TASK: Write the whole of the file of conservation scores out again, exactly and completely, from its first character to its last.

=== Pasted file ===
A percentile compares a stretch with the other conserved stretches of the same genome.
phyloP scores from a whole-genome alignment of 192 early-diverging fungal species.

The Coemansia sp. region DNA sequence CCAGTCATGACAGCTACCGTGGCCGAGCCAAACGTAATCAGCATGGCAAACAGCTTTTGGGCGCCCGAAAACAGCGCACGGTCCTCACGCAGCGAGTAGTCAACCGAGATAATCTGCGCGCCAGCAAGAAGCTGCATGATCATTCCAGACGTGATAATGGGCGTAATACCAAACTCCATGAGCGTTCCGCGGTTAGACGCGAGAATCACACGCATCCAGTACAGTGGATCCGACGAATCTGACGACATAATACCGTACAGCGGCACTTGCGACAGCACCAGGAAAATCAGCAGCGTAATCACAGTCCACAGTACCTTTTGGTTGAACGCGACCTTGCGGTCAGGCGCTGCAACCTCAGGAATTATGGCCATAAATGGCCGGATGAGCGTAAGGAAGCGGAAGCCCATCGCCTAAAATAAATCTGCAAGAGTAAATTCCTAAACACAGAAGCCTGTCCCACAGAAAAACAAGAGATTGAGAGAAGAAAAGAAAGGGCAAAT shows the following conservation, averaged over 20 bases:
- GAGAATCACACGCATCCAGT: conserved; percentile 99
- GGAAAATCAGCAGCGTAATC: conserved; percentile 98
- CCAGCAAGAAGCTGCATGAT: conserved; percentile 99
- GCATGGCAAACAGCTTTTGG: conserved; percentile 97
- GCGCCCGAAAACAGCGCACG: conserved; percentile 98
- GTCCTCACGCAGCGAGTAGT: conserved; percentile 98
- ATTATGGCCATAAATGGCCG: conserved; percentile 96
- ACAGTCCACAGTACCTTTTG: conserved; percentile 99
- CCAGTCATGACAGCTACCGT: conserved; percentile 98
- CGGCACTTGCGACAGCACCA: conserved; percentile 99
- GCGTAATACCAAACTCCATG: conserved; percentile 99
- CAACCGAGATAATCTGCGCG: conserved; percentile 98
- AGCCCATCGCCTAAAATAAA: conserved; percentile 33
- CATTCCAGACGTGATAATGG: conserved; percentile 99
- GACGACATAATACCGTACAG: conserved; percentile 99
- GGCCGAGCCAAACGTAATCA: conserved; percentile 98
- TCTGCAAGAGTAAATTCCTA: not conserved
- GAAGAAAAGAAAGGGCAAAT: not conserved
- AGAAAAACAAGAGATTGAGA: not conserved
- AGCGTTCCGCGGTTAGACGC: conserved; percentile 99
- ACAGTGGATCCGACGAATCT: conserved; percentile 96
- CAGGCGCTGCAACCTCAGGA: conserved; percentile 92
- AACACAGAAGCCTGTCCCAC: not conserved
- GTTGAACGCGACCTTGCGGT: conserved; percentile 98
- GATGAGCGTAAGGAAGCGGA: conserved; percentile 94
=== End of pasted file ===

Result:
A percentile compares a stretch with the other conserved stretches of the same genome.
phyloP scores from a whole-genome alignment of 192 early-diverging fungal species.

The Coemansia sp. region DNA sequence CCAGTCATGACAGCTACCGTGGCCGAGCCAAACGTAATCAGCATGGCAAACAGCTTTTGGGCGCCCGAAAACAGCGCACGGTCCTCACGCAGCGAGTAGTCAACCGAGATAATCTGCGCGCCAGCAAGAAGCTGCATGATCATTCCAGACGTGATAATGGGCGTAATACCAAACTCCATGAGCGTTCCGCGGTTAGACGCGAGAATCACACGCATCCAGTACAGTGGATCCGACGAATCTGACGACATAATACCGTACAGCGGCACTTGCGACAGCACCAGGAAAATCAGCAGCGTAATCACAGTCCACAGTACCTTTTGGTTGAACGCGACCTTGCGGTCAGGCGCTGCAACCTCAGGAATTATGGCCATAAATGGCCGGATGAGCGTAAGGAAGCGGAAGCCCATCGCCTAAAATAAATCTGCAAGAGTAAATTCCTAAACACAGAAGCCTGTCCCACAGAAAAACAAGAGATTGAGAGAAGAAAAGAAAGGGCAAAT shows the following conservation, averaged over 20 bases:
- GAGAATCACACGCATCCAGT: conserved; percentile 99
- GGAAAATCAGCAGCGTAATC: conserved; percentile 98
- CCAGCAAGAAGCTGCATGAT: conserved; percentile 99
- GCATGGCAAACAGCTTTTGG: conserved; percentile 97
- GCGCCCGAAAACAGCGCACG: conserved; percentile 98
- GTCCTCACGCAGCGAGTAGT: conserved; percentile 98
- ATTATGGCCATAAATGGCCG: conserved; percentile 96
- ACAGTCCACAGTACCTTTTG: conserved; percentile 99
- CCAGTCATGACAGCTACCGT: conserved; percentile 98
- CGGCACTTGCGACAGCACCA: conserved; percentile 99
- GCGTAATACCAAACTCCATG: conserved; percentile 99
- CAACCGAGATAATCTGCGCG: conserved; percentile 98
- AGCCCATCGCCTAAAATAAA: conserved; percentile 33
- CATTCCAGACGTGATAATGG: conserved; percentile 99
- GACGACATAATACCGTACAG: conserved; percentile 99
- GGCCGAGCCAAACGTAATCA: conserved; percentile 98
- TCTGCAAGAGTAAATTCCTA: not conserved
- GAAGAAAAGAAAGGGCAAAT: not conserved
- AGAAAAACAAGAGATTGAGA: not conserved
- AGCGTTCCGCGGTTAGACGC: conserved; percentile 99
- ACAGTGGATCCGACGAATCT: conserved; percentile 96
- CAGGCGCTGCAACCTCAGGA: conserved; percentile 92
- AACACAGAAGCCTGTCCCAC: not conserved
- GTTGAACGCGACCTTGCGGT: conserved; percentile 98
- GATGAGCGTAAGGAAGCGGA: conserved; percentile 94